Tuesday, 18 March 2014

The madness of King George and Respect

As readers of this blog will be well aware I am no fan of George Galloway in any shape or form. Sometimes I think he's a dangerous idiot. Sometimes Just a bloody fool. His latest remarks show the man's complete and utter stupidity in the extreme.

In an obituary of Tony Benn he muses:

“At the height of his campaign when he seemed to be about to carry all before him, Benn was struck down by an obscure illness The Guillain – Barre Syndrome which attacked his nervous system, confined him to bed, and left him shaky on his legs for the rest of his life. It seemed suspicious at the time, and it still does now. Especially after what happened to Fidel Castro, Hugo Chavez and other left-wing leaders in Latin America.”

Sounds like a conspiracy theory to me.

Of course such attacks on political opponents are far from new. Back in 2003 CNN reported

LONDON, England -- It was one of the most notorious acts of assassination carried out during the Cold War.

Bulgarian dissident Georgi Markov was killed by poison dart filled with ricin and fired from an umbrella in London in 1978.

Markov, a communist defector working for the BBC World Service, left his office at Bush House in the UK capital on September 11 and walked across Waterloo Bridge to take the train home to Clapham in south-west London.

As he waited at a bus stop moments into his journey home, he felt a sharp jab in his thigh and saw a man picking up an umbrella.

He developed a high temperature and in four days was dead.

A post mortem, conducted with the help of scientists from the UK government's germ warfare centre at Porton Down, established that he had been killed by a tiny pellet containing a 0.2 milligram dose of the poison ricin.

Markov's assassination was detected only because the pellet carrying the poison had not dissolved as expected.

His assassin has never been captured despite close cooperation between British and Bulgarian authorities, including Interpol.

Markov, a playwright and satirist who had broadcast scathing accounts of Communist high life to Bulgaria, was the subject of two failed assassination attempts before he was killed.

And in the years following his death efforts were made to reveal the chain of command which led to the order for his assassination being given....

So it does happen, but the culprits are the kind of Stalinist gorgeous George admires. 

More recently of course there was the Russian dissident Alexander Litvinenko.  The BBC reported:

A post-mortem examination suggested Mr Litvinenko had died after being poisoned with the radioactive substance polonium-210.

A frantic police investigation led to a number of premises being briefly sealed off while forensic scientists tested for traces of the radioactive material.

Locations which tested positive included the Millennium Hotel, the Abracadabra lap-dancing club and the Emirates football stadium, where Mr Lugovoi had watched Arsenal play CSKA Moscow.

No idea what Galloway had to say about that, but then he is a wee bit of a self promoting celebrity on RT, Putin's propaganda channel broadcast to the West.

However in Tony Benn's case there is another explanation as explained by Jim Denham over at Shiraz Socialist who unfortunately has suffered in the past with the same condition and writes:

For several years after that I never met, or heard of, anyone else who’d had the condition, until in 1981 Tony Benn had to interrupt his campaign for the deputy leadership of the Labour Party due to a mystery ailment that turned out to be … Guillain–Barré syndrome.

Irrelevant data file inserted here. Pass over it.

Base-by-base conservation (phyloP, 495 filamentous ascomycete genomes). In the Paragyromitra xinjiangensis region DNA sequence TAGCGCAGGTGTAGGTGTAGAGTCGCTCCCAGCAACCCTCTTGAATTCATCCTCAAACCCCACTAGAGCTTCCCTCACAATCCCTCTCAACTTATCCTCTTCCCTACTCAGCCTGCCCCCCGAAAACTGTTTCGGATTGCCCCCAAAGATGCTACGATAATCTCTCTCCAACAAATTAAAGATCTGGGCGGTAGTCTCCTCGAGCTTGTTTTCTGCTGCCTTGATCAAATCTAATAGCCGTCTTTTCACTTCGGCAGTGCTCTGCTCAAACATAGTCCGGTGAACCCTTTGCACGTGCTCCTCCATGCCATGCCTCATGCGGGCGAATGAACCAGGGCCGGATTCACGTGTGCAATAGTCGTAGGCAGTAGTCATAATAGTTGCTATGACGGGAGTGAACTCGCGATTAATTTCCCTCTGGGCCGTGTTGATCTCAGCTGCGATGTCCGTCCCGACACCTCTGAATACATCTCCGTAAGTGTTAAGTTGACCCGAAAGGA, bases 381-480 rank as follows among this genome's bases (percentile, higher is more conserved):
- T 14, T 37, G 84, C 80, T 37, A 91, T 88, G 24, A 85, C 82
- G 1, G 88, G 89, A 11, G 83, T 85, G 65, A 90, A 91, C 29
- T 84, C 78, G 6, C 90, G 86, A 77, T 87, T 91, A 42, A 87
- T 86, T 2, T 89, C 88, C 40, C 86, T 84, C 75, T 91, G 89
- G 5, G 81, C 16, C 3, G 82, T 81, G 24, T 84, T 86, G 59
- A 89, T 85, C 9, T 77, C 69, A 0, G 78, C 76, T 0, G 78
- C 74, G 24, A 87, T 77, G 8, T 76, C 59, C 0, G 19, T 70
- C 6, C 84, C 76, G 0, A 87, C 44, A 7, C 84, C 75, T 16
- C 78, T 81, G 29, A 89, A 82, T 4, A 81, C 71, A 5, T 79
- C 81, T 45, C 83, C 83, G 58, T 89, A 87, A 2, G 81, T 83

I remember thinking at the time that Benn must have had a much milder version of it than mine, as he was only out of action for a few weeks. But still, I liked to boast to my friends that with both myself and Benn as victims, it was clear that Guillain–Barré syndrome was a ruling class plot against their most dangerous enemies.

Jim of course is just jesting, he's one of the few on the left with a bit of common sense these days. 

Had to laugh at Andy Newman though who wrote (probably grudgingly since he published Galloway's ludicrous comments on his pro-Soviet blog) that sometimes people get ill. 

Guess that's why doctors gave the condition a name Andy! You might want to think twice about promoting such nonsense now that you are a Parliamentary Candidate for the Labour Party.

I'm sure the Labour Party Grandees are watching....

Meanwhile I await further atrocities from the crazy world of George Galloway.

Sarah AB has already looked at one odd Respect policy on unity in the Arab world from their redesigned website which you can read here.

Sounds awfully like a call to Baathism George, tell me how's that worked out recently... "cough" Assad "cough" the indefatigable Saddam anyone.

If there's anyone left in Respect, time to come back to the real world before it's too late...


  1. Thanks for crediting me with some "common sense", Howie. From you, I take that as high praise. Btw: your article gives the impression that I'm still suffering from Guillain–Barré syndrome: I'm not, as I made a full recovery after about six months of incapacity in the 1970's. At least I *think* I made a full recovery - it's difficult to judge afterwards. For instance, I had to learn to walk all over again, and for some time got about by swinging my hips a la Kenneth Moore as Douglas Bader in 'Reach For The Sky.' But as far as I can judge, there were no lasting effects.

  2. Hi Jim, on the first point you are welcome. I meant it even if I have obvious political differences with you.

    On the second my apologies and shows my ignorance of medical matters. For some reason I thought that this was something that stayed with sufferers. I am happy to hear that is not the case.

    I wish you good health!

    1. Forgot to add I have amended the article to change the false impression I gave.